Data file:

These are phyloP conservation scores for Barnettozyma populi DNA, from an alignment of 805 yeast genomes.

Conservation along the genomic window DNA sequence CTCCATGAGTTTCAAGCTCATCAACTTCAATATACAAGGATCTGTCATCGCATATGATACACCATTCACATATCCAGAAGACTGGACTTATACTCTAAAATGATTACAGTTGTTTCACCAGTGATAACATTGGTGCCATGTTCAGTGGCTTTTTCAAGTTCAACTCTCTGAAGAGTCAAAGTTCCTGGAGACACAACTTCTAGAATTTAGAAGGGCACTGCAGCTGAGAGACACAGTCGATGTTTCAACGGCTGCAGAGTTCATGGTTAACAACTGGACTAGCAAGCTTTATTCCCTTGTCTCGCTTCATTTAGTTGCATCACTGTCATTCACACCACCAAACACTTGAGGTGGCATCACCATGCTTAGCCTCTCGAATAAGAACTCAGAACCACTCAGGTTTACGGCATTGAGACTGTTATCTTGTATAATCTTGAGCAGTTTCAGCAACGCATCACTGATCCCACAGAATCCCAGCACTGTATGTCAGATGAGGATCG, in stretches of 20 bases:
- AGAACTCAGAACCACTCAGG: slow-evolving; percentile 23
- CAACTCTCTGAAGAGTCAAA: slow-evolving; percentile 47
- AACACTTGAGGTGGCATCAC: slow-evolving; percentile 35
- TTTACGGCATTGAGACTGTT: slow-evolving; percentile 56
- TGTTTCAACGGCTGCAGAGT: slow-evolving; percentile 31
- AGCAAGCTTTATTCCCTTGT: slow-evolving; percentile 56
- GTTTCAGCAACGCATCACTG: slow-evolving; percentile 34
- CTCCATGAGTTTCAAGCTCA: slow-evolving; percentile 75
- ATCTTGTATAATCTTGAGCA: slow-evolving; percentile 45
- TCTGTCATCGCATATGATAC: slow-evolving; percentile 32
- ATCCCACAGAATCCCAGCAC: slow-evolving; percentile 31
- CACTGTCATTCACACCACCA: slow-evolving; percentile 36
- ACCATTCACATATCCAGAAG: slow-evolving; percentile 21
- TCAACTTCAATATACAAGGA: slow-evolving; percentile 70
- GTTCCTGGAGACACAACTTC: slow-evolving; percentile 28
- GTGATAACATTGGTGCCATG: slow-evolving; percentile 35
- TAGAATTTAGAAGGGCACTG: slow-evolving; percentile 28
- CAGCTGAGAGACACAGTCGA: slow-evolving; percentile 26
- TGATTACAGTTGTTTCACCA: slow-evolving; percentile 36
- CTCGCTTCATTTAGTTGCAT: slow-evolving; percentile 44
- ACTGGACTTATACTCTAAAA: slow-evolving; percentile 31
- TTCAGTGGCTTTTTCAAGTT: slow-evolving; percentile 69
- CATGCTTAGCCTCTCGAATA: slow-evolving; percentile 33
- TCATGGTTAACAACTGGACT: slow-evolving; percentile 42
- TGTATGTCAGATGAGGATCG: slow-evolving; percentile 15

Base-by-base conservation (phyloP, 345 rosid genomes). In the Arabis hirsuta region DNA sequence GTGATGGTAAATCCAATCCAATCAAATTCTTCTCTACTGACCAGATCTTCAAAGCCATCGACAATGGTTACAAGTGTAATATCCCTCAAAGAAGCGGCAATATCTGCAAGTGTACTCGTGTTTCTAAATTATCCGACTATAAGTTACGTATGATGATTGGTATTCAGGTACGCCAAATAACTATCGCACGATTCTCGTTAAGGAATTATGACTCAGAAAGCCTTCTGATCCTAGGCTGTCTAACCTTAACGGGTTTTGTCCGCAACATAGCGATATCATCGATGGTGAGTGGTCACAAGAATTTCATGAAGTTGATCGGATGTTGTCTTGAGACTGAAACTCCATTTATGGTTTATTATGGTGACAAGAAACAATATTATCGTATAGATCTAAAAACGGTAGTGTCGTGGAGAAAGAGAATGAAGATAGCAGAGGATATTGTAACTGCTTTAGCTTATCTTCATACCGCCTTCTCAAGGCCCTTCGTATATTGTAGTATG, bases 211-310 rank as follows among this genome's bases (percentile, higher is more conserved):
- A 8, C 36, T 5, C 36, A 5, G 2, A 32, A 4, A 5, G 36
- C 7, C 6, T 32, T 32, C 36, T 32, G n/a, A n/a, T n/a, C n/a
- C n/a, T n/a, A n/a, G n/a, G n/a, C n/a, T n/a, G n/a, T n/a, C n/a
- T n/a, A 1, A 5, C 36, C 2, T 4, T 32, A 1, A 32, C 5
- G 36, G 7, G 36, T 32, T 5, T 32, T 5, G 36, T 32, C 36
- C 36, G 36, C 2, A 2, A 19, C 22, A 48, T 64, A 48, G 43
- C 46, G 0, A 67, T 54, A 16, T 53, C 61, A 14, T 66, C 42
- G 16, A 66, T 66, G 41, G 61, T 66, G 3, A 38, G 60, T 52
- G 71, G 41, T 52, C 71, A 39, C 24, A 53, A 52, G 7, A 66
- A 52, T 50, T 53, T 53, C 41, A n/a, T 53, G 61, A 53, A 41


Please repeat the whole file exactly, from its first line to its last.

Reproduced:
These are phyloP conservation scores for Barnettozyma populi DNA, from an alignment of 805 yeast genomes.

Conservation along the genomic window DNA sequence CTCCATGAGTTTCAAGCTCATCAACTTCAATATACAAGGATCTGTCATCGCATATGATACACCATTCACATATCCAGAAGACTGGACTTATACTCTAAAATGATTACAGTTGTTTCACCAGTGATAACATTGGTGCCATGTTCAGTGGCTTTTTCAAGTTCAACTCTCTGAAGAGTCAAAGTTCCTGGAGACACAACTTCTAGAATTTAGAAGGGCACTGCAGCTGAGAGACACAGTCGATGTTTCAACGGCTGCAGAGTTCATGGTTAACAACTGGACTAGCAAGCTTTATTCCCTTGTCTCGCTTCATTTAGTTGCATCACTGTCATTCACACCACCAAACACTTGAGGTGGCATCACCATGCTTAGCCTCTCGAATAAGAACTCAGAACCACTCAGGTTTACGGCATTGAGACTGTTATCTTGTATAATCTTGAGCAGTTTCAGCAACGCATCACTGATCCCACAGAATCCCAGCACTGTATGTCAGATGAGGATCG, in stretches of 20 bases:
- AGAACTCAGAACCACTCAGG: slow-evolving; percentile 23
- CAACTCTCTGAAGAGTCAAA: slow-evolving; percentile 47
- AACACTTGAGGTGGCATCAC: slow-evolving; percentile 35
- TTTACGGCATTGAGACTGTT: slow-evolving; percentile 56
- TGTTTCAACGGCTGCAGAGT: slow-evolving; percentile 31
- AGCAAGCTTTATTCCCTTGT: slow-evolving; percentile 56
- GTTTCAGCAACGCATCACTG: slow-evolving; percentile 34
- CTCCATGAGTTTCAAGCTCA: slow-evolving; percentile 75
- ATCTTGTATAATCTTGAGCA: slow-evolving; percentile 45
- TCTGTCATCGCATATGATAC: slow-evolving; percentile 32
- ATCCCACAGAATCCCAGCAC: slow-evolving; percentile 31
- CACTGTCATTCACACCACCA: slow-evolving; percentile 36
- ACCATTCACATATCCAGAAG: slow-evolving; percentile 21
- TCAACTTCAATATACAAGGA: slow-evolving; percentile 70
- GTTCCTGGAGACACAACTTC: slow-evolving; percentile 28
- GTGATAACATTGGTGCCATG: slow-evolving; percentile 35
- TAGAATTTAGAAGGGCACTG: slow-evolving; percentile 28
- CAGCTGAGAGACACAGTCGA: slow-evolving; percentile 26
- TGATTACAGTTGTTTCACCA: slow-evolving; percentile 36
- CTCGCTTCATTTAGTTGCAT: slow-evolving; percentile 44
- ACTGGACTTATACTCTAAAA: slow-evolving; percentile 31
- TTCAGTGGCTTTTTCAAGTT: slow-evolving; percentile 69
- CATGCTTAGCCTCTCGAATA: slow-evolving; percentile 33
- TCATGGTTAACAACTGGACT: slow-evolving; percentile 42
- TGTATGTCAGATGAGGATCG: slow-evolving; percentile 15

Base-by-base conservation (phyloP, 345 rosid genomes). In the Arabis hirsuta region DNA sequence GTGATGGTAAATCCAATCCAATCAAATTCTTCTCTACTGACCAGATCTTCAAAGCCATCGACAATGGTTACAAGTGTAATATCCCTCAAAGAAGCGGCAATATCTGCAAGTGTACTCGTGTTTCTAAATTATCCGACTATAAGTTACGTATGATGATTGGTATTCAGGTACGCCAAATAACTATCGCACGATTCTCGTTAAGGAATTATGACTCAGAAAGCCTTCTGATCCTAGGCTGTCTAACCTTAACGGGTTTTGTCCGCAACATAGCGATATCATCGATGGTGAGTGGTCACAAGAATTTCATGAAGTTGATCGGATGTTGTCTTGAGACTGAAACTCCATTTATGGTTTATTATGGTGACAAGAAACAATATTATCGTATAGATCTAAAAACGGTAGTGTCGTGGAGAAAGAGAATGAAGATAGCAGAGGATATTGTAACTGCTTTAGCTTATCTTCATACCGCCTTCTCAAGGCCCTTCGTATATTGTAGTATG, bases 211-310 rank as follows among this genome's bases (percentile, higher is more conserved):
- A 8, C 36, T 5, C 36, A 5, G 2, A 32, A 4, A 5, G 36
- C 7, C 6, T 32, T 32, C 36, T 32, G n/a, A n/a, T n/a, C n/a
- C n/a, T n/a, A n/a, G n/a, G n/a, C n/a, T n/a, G n/a, T n/a, C n/a
- T n/a, A 1, A 5, C 36, C 2, T 4, T 32, A 1, A 32, C 5
- G 36, G 7, G 36, T 32, T 5, T 32, T 5, G 36, T 32, C 36
- C 36, G 36, C 2, A 2, A 19, C 22, A 48, T 64, A 48, G 43
- C 46, G 0, A 67, T 54, A 16, T 53, C 61, A 14, T 66, C 42
- G 16, A 66, T 66, G 41, G 61, T 66, G 3, A 38, G 60, T 52
- G 71, G 41, T 52, C 71, A 39, C 24, A 53, A 52, G 7, A 66
- A 52, T 50, T 53, T 53, C 41, A n/a, T 53, G 61, A 53, A 41